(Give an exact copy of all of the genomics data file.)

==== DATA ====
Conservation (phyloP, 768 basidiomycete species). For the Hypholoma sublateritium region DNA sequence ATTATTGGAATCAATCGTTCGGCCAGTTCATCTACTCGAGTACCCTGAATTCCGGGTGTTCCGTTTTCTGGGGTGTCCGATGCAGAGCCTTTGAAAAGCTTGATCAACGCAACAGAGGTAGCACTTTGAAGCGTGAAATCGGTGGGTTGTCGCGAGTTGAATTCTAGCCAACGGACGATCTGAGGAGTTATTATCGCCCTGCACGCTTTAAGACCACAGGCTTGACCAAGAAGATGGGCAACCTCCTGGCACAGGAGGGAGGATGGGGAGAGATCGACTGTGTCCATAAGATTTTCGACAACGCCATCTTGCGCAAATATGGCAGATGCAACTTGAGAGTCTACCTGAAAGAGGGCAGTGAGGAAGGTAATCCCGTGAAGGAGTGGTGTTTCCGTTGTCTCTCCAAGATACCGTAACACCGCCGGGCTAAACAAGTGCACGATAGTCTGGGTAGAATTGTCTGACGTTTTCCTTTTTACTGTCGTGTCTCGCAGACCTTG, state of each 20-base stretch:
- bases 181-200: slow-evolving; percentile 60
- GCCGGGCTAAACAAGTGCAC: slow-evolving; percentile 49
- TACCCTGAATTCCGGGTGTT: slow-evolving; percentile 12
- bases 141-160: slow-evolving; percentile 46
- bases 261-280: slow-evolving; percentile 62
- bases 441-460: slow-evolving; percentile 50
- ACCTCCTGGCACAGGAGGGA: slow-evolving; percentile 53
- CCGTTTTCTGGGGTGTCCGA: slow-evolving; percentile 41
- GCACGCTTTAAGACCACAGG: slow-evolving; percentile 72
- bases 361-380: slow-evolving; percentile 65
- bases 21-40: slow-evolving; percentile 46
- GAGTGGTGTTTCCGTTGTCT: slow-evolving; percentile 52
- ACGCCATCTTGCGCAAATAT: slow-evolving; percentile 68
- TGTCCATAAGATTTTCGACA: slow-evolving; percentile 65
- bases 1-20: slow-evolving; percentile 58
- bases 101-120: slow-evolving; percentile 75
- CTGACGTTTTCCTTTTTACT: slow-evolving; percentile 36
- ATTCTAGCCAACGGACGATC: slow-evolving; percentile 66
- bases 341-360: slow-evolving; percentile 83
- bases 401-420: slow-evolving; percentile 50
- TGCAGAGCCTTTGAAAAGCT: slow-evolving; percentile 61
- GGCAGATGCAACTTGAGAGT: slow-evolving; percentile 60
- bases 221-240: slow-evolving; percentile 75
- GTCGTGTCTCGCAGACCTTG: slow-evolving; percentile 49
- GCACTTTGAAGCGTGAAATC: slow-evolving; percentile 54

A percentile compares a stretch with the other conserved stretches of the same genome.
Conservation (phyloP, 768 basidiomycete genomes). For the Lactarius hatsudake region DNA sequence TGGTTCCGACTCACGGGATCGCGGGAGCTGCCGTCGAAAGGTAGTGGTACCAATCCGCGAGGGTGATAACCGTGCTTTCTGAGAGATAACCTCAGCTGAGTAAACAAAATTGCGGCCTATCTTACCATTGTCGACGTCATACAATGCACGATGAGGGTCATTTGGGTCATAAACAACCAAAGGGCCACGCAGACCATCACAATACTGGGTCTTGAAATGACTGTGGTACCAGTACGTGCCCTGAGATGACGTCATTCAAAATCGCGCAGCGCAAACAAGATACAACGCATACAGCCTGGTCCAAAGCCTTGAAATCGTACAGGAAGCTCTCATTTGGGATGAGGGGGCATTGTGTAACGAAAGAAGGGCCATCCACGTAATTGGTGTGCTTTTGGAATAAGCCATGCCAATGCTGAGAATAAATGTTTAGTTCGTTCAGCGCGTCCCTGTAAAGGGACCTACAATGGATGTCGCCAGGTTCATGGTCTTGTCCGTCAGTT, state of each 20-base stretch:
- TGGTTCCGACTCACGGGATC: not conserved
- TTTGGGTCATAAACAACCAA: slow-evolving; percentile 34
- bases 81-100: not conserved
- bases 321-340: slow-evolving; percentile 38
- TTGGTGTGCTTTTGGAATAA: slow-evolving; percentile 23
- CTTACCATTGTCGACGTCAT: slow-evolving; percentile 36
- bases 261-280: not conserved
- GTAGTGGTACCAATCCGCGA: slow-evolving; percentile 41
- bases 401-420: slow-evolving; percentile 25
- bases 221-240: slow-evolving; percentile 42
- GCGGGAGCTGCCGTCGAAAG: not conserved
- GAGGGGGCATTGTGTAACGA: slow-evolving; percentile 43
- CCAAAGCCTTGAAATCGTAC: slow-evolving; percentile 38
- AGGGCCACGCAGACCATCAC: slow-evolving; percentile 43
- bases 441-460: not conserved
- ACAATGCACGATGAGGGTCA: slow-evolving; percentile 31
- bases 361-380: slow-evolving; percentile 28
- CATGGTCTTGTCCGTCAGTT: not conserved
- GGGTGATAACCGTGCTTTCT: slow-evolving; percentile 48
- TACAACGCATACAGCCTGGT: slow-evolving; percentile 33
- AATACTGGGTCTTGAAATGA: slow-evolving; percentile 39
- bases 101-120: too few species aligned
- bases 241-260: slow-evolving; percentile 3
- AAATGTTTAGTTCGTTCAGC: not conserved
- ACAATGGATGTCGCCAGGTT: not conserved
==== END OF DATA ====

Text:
Conservation (phyloP, 768 basidiomycete species). For the Hypholoma sublateritium region DNA sequence ATTATTGGAATCAATCGTTCGGCCAGTTCATCTACTCGAGTACCCTGAATTCCGGGTGTTCCGTTTTCTGGGGTGTCCGATGCAGAGCCTTTGAAAAGCTTGATCAACGCAACAGAGGTAGCACTTTGAAGCGTGAAATCGGTGGGTTGTCGCGAGTTGAATTCTAGCCAACGGACGATCTGAGGAGTTATTATCGCCCTGCACGCTTTAAGACCACAGGCTTGACCAAGAAGATGGGCAACCTCCTGGCACAGGAGGGAGGATGGGGAGAGATCGACTGTGTCCATAAGATTTTCGACAACGCCATCTTGCGCAAATATGGCAGATGCAACTTGAGAGTCTACCTGAAAGAGGGCAGTGAGGAAGGTAATCCCGTGAAGGAGTGGTGTTTCCGTTGTCTCTCCAAGATACCGTAACACCGCCGGGCTAAACAAGTGCACGATAGTCTGGGTAGAATTGTCTGACGTTTTCCTTTTTACTGTCGTGTCTCGCAGACCTTG, state of each 20-base stretch:
- bases 181-200: slow-evolving; percentile 60
- GCCGGGCTAAACAAGTGCAC: slow-evolving; percentile 49
- TACCCTGAATTCCGGGTGTT: slow-evolving; percentile 12
- bases 141-160: slow-evolving; percentile 46
- bases 261-280: slow-evolving; percentile 62
- bases 441-460: slow-evolving; percentile 50
- ACCTCCTGGCACAGGAGGGA: slow-evolving; percentile 53
- CCGTTTTCTGGGGTGTCCGA: slow-evolving; percentile 41
- GCACGCTTTAAGACCACAGG: slow-evolving; percentile 72
- bases 361-380: slow-evolving; percentile 65
- bases 21-40: slow-evolving; percentile 46
- GAGTGGTGTTTCCGTTGTCT: slow-evolving; percentile 52
- ACGCCATCTTGCGCAAATAT: slow-evolving; percentile 68
- TGTCCATAAGATTTTCGACA: slow-evolving; percentile 65
- bases 1-20: slow-evolving; percentile 58
- bases 101-120: slow-evolving; percentile 75
- CTGACGTTTTCCTTTTTACT: slow-evolving; percentile 36
- ATTCTAGCCAACGGACGATC: slow-evolving; percentile 66
- bases 341-360: slow-evolving; percentile 83
- bases 401-420: slow-evolving; percentile 50
- TGCAGAGCCTTTGAAAAGCT: slow-evolving; percentile 61
- GGCAGATGCAACTTGAGAGT: slow-evolving; percentile 60
- bases 221-240: slow-evolving; percentile 75
- GTCGTGTCTCGCAGACCTTG: slow-evolving; percentile 49
- GCACTTTGAAGCGTGAAATC: slow-evolving; percentile 54

A percentile compares a stretch with the other conserved stretches of the same genome.
Conservation (phyloP, 768 basidiomycete genomes). For the Lactarius hatsudake region DNA sequence TGGTTCCGACTCACGGGATCGCGGGAGCTGCCGTCGAAAGGTAGTGGTACCAATCCGCGAGGGTGATAACCGTGCTTTCTGAGAGATAACCTCAGCTGAGTAAACAAAATTGCGGCCTATCTTACCATTGTCGACGTCATACAATGCACGATGAGGGTCATTTGGGTCATAAACAACCAAAGGGCCACGCAGACCATCACAATACTGGGTCTTGAAATGACTGTGGTACCAGTACGTGCCCTGAGATGACGTCATTCAAAATCGCGCAGCGCAAACAAGATACAACGCATACAGCCTGGTCCAAAGCCTTGAAATCGTACAGGAAGCTCTCATTTGGGATGAGGGGGCATTGTGTAACGAAAGAAGGGCCATCCACGTAATTGGTGTGCTTTTGGAATAAGCCATGCCAATGCTGAGAATAAATGTTTAGTTCGTTCAGCGCGTCCCTGTAAAGGGACCTACAATGGATGTCGCCAGGTTCATGGTCTTGTCCGTCAGTT, state of each 20-base stretch:
- TGGTTCCGACTCACGGGATC: not conserved
- TTTGGGTCATAAACAACCAA: slow-evolving; percentile 34
- bases 81-100: not conserved
- bases 321-340: slow-evolving; percentile 38
- TTGGTGTGCTTTTGGAATAA: slow-evolving; percentile 23
- CTTACCATTGTCGACGTCAT: slow-evolving; percentile 36
- bases 261-280: not conserved
- GTAGTGGTACCAATCCGCGA: slow-evolving; percentile 41
- bases 401-420: slow-evolving; percentile 25
- bases 221-240: slow-evolving; percentile 42
- GCGGGAGCTGCCGTCGAAAG: not conserved
- GAGGGGGCATTGTGTAACGA: slow-evolving; percentile 43
- CCAAAGCCTTGAAATCGTAC: slow-evolving; percentile 38
- AGGGCCACGCAGACCATCAC: slow-evolving; percentile 43
- bases 441-460: not conserved
- ACAATGCACGATGAGGGTCA: slow-evolving; percentile 31
- bases 361-380: slow-evolving; percentile 28
- CATGGTCTTGTCCGTCAGTT: not conserved
- GGGTGATAACCGTGCTTTCT: slow-evolving; percentile 48
- TACAACGCATACAGCCTGGT: slow-evolving; percentile 33
- AATACTGGGTCTTGAAATGA: slow-evolving; percentile 39
- bases 101-120: too few species aligned
- bases 241-260: slow-evolving; percentile 3
- AAATGTTTAGTTCGTTCAGC: not conserved
- ACAATGGATGTCGCCAGGTT: not conserved